• Ty Smarpat

How to Translate Rise 360 Course Content

The demand for eLearning and remote training has been growing significantly in the past decade, and the Covid pandemic has accelerated that growth exponentially. The demand for training is global, which means that the need to translate that training is also growing exponentially. In the past authoring tools have not made translation easy, but with the advancement of authoring technology, and the development of tools like Articulate’s Rise 360, the translation process is getting much simpler. Let’s take a quick look at the Rise 360 workflow and then discuss building a process with a translation service.

How to prepare your Rise 360 content for an eLearning Translation Service

First Step - Duplicate your course

Make a duplicate of your English course for each of the languages you are translating into. The goal is to create a fully localized version in each language that functions as standalone course content targeted to that specific learner’s language, culture, and potentially region. For more information you can read about course duplication in Articulate’s help documentation here: https://articulate.com/support/article/Rise-360-7-Ways-to-Reuse-Your-Content#duplicating-courses

Step Two - Export the Content

There is a standard translation file format called “XLIFF” that any translation service will have the ability to work with seamlessly. Rise 360 has the ability to export all of your course content into an XLIFF file that you can then send off to your preferred translation supplier. To do this simply go to “Settings” in your newly duplicated course and go to the Translations tab. Then select “Export XLIFF file”. This file will have - almost - everything you need for translation. The only elements that won’t be included in the XLIFF files are navigation elements and similar items, like button text. These can be exported as a separate “Labels” file.

Step Three - Re-importing the Translated Course

Once you have the translation back from your translation supplier you’ll go back to your duplicated course and select “Import Translated Text”. This will pull the translated content back into your course. Due to the nature of Rise’s responsive design standards the imported text should flow back into place looking and working great on import. However, it’s possible that some languages may need a bit of adjusting based on word length or if you’re working with right-to-left languages such as Hebrew or Arabic. At this point we generally recommend a QA step performed by a linguist functioning as a learner to review and provide feedback regarding any necessary adjustments. This leads well into the next topic which is considerations for your translation supplier in the Rise 360 translation workflow…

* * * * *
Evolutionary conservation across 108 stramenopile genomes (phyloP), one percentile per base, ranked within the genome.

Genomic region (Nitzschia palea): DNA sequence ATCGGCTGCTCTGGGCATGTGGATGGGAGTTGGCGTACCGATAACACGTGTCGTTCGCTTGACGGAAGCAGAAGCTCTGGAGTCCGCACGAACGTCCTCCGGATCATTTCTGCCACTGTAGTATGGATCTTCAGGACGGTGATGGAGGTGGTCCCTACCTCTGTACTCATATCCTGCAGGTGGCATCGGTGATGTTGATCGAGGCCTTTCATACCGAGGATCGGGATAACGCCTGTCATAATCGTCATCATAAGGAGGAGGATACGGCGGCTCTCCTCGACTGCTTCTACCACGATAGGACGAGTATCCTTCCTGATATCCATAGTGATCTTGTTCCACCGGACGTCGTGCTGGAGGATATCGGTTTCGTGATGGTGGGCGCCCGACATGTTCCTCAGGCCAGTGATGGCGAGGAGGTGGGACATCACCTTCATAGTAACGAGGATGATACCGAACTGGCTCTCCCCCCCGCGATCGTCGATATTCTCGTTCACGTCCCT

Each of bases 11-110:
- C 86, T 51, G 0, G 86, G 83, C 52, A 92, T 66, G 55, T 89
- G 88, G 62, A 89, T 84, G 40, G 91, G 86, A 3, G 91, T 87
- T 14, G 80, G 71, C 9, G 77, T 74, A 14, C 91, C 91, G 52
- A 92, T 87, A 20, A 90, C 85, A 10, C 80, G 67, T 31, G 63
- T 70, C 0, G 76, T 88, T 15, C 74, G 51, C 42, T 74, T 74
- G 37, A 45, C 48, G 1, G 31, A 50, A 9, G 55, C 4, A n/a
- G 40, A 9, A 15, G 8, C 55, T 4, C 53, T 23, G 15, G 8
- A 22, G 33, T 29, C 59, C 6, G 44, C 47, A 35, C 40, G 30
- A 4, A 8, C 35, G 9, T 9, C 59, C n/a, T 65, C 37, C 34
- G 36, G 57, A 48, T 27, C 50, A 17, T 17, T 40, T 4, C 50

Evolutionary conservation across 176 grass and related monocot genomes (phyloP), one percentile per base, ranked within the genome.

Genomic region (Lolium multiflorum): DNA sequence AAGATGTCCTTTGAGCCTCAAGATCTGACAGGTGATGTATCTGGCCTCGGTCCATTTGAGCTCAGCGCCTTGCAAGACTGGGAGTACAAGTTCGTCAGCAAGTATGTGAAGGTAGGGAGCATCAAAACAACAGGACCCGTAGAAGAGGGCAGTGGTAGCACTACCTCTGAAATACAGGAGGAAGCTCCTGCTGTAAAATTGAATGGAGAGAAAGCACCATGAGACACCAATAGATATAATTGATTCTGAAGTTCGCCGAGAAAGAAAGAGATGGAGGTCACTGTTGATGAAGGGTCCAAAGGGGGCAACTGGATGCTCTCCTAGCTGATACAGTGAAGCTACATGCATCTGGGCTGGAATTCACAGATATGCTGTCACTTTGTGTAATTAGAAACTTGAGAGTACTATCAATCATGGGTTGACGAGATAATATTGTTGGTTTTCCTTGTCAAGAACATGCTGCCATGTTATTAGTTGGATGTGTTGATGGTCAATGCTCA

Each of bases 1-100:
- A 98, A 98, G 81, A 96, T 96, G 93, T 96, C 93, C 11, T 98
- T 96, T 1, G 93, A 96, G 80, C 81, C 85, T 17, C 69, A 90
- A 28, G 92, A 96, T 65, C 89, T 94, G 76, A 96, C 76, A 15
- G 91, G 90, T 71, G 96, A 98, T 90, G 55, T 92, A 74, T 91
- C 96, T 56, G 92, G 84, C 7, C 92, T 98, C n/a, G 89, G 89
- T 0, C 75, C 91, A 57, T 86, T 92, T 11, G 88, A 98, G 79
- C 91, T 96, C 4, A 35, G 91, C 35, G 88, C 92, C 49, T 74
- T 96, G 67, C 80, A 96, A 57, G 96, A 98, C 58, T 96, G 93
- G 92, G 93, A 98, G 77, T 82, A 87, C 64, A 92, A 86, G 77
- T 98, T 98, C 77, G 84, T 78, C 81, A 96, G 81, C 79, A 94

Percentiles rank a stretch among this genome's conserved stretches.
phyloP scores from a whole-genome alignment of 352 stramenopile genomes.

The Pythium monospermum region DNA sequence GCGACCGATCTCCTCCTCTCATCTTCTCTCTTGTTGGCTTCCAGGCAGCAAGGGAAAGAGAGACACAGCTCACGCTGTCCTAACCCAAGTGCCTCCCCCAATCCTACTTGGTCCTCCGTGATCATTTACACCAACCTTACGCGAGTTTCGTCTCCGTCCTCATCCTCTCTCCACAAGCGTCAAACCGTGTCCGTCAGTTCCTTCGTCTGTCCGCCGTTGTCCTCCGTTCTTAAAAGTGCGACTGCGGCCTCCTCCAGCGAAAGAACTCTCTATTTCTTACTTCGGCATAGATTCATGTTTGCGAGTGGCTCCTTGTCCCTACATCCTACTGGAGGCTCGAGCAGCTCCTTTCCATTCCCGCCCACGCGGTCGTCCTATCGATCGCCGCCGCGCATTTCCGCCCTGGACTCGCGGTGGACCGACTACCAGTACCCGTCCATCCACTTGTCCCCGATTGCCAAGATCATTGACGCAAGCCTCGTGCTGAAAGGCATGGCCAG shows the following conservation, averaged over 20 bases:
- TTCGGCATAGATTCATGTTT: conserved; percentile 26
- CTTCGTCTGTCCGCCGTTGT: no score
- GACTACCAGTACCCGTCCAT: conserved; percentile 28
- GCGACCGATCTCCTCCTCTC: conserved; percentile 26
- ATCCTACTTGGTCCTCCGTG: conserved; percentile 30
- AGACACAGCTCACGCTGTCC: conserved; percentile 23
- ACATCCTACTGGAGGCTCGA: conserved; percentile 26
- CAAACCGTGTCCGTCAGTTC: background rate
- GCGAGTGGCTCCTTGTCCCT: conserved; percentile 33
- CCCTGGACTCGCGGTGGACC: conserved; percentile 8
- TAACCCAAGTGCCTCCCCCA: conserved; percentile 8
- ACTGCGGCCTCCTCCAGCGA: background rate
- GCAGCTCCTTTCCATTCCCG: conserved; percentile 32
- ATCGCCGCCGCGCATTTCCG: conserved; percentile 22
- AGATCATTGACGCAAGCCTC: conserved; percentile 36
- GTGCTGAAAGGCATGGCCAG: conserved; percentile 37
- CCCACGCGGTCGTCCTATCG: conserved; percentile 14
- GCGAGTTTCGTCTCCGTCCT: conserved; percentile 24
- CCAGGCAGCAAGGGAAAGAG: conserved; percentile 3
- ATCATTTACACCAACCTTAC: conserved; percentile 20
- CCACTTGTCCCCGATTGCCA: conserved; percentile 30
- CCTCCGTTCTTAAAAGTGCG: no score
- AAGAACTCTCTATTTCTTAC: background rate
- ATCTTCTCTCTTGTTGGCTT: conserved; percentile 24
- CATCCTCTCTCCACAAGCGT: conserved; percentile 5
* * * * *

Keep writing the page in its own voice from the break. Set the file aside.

Additional items to consider when engaging an eLearning Translation Service

While the actual process of exporting and re-importing translations from Rise is really straightforward, there are a couple of things you want to keep in mind to make sure translation is a success.

  • Keep in mind that with the XLIFF file you’re just sending words to your translation service. It is helpful to also provide a published output of the course, or send a link to it, so the translators can see the content in context to ensure accurate translation.

  • Any on-screen Images with text that require translation will need to be provided

  • Embedded video is another asset that may require translation that needs to be provided in addition to the XLIFF

  • Audio - If your training has voiceover and you would like that provided in other languages, you’ll need to the audio files along also. Sub-titling is another option. Read about the differences and advantages / disadvantages here: https://www.languageintelligence.com/post/elearning-translation-for-video-subtitles-or-voiceover-rerecording-and-editing

  • Source review - One of the valuable services that an experienced translation service will provide is source review. This involves reviewing the source prior to translation to identify anything that may be difficult to translate, may not be culturally appropriate, or may impact the learning experience for a foreign language learner. This goes above and beyond a standard translation process and will provide significant value to the final output.

The Rise 360 Translation Process - It really is that Easy!

By following the simple steps detailed above, and working with an experienced eLearning translation service, translating Rise 360 content can be a breeze. If you have any questions about the process, or would like to learn more about eLearning translation services please contact us.